Seems to me that with 3 Cups and at least one other Stanley Cup final under his belt, Brodeur has not faded much in the playoffs, considering how much of an offensive powerhouse the Devils have not been through the years. As for Luongo, I don't think he's faded much either. He has just happened to play for lousy teams,. The Canucks are probably not lousy but can't be expected to do much more than they have done, even if they had Brodeur and Luongo at the same time in the net.

dusty said...

I really don't care much who's in nets for the Habs at this point. It's the forwards I'm concerned about. The Habs are always the second best team on the ice no matter who they play. Until they get some solid balance up front who stops the puck doesn't interest me in the least.

Andrew Berkshire said...

Sorry JT, but I highly doubt a goalie is going to be getting starts based on draft position and not who the coach thinks has a better chance of winning the game. Before these last two games Halak was being roundly outplayed by Price in every way imaginable. He'd faced weaker teams, and poster far worse numbers. Because he hasn't played in many games these last two vastly changed these numbers. To say "I think this is what's happening, and if it is it's not the right way to do it, therefore shame on Canadiens management for relegating poor Jaro to the bench" (who had a .894 sv% before this week) is just not an honest train of thought. Reminds me a bit of how Jack Todd sets up strawman arguments against Gainey constantly.

J.T. said...

@Berkshire: I'm not talking about this week. I'm talking about how the two goalies have been handled since their debuts with the Canadiens. Do you honestly believe if Halak had been the guy selected fifth overall he'd have been demoted out of camp two years ago? After he'd single-handedly dragged the team back into playoff contention the year before? Or that Price would have been started over and over, after stinking out the joint repeatedly last year after the All-Star break, if *he'd* been the ninth-rounder? After Halak stole those games against the Canucks and Sharks?

There's substantial evidence of the organization's favouritism towards Price. His numbers don't warrant it. They're not noticibly different than Halak's. In searching for another answer for Price's exalted position, I have to believe it's because the organization's investment in him, i.e. using a top-five draft pick on him, is so much greater than its investment in Halak. The team *needs* Price to pan out more than it needs Halak to do so. One could argue Halak has already panned out in terms of his draft position.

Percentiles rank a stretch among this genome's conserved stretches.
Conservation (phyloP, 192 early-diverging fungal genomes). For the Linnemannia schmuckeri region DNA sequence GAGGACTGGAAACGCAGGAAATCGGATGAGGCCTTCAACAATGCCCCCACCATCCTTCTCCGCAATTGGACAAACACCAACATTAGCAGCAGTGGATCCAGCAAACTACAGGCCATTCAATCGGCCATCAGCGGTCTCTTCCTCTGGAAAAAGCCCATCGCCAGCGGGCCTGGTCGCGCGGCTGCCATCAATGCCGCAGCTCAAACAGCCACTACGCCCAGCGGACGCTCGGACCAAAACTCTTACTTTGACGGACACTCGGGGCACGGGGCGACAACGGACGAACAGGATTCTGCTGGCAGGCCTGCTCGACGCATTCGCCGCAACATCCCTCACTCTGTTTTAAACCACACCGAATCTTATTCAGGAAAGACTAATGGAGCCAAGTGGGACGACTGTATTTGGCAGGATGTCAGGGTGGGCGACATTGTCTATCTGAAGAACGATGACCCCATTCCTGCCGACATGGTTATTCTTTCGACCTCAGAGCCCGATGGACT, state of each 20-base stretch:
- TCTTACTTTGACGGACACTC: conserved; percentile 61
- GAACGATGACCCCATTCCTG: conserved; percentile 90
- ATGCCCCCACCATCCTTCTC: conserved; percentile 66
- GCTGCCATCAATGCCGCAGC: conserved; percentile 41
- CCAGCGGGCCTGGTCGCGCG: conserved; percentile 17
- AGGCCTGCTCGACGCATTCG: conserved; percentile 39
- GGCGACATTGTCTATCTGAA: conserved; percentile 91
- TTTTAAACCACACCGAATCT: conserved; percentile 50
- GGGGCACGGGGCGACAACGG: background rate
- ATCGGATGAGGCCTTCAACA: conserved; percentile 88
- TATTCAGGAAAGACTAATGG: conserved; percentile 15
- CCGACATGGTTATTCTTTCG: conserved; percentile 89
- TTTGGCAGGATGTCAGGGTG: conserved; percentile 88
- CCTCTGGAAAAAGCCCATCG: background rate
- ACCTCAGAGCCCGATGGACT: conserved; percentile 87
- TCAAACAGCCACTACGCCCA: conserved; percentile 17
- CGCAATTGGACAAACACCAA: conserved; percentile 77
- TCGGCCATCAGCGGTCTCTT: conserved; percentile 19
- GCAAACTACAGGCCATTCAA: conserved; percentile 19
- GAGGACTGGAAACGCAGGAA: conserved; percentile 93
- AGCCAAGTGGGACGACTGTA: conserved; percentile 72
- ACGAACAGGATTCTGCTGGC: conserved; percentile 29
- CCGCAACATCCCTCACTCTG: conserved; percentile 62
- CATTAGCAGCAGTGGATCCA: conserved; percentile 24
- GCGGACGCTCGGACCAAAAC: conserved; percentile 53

To get the focus off this goalie-rivalry obsession, look at it this way: Don't you expect more of Andrei Kostitsyn, a first-round pick, than you do of sixth-rounder Matt D'Agostini? Would you be surprised if the team didn't give Kostitsyn every chance to make it and justify the pick? Of course draft position makes a difference in the way players are treated. It's all about return on investment.

As for Halak being "roundly outplayed," both this season's stats and career stats say otherwise. You point out Halak has played far fewer games. Don't you think that might have something to do with performance? Halak is traditionally a goalie who needs regular work to be sharp, and when he sits for eight or nine games, he's not at the top of his game when he finally gets the call. As for the ridiculous argument about playing "weaker teams," are there many weaker teams than the Candiens are themselves? If you're pointing a team like Atlanta as a "weaker" team, I think anytime you give a team with Ilya Kovalchuk on it fifty shots, your goalie is doing a helluva good job to steal a point, never mind a win.

As I said, I like both goalies, but I'm not blinded by hero worship of either one of them. All I'm saying is the team could benefit quite a bit from having two sharp young goalies who get regular work. Continuing to favour one over the other, when both can play well, doesn't help anything.

Anonymous said...

I am simply amazed at how many people are on one side or the other.

The amount of time spent debating who should be number one must have given some people ulcers by now.

The situation is no more than a passing remark in the pre-game phone call between me and my dad..."who's playing tonight?", "Oh very good then"

The situation will work itself out, and I have no control over it. I'll just keep cheering on which goalie gets the start......hmmm, seems like a novel approach hey?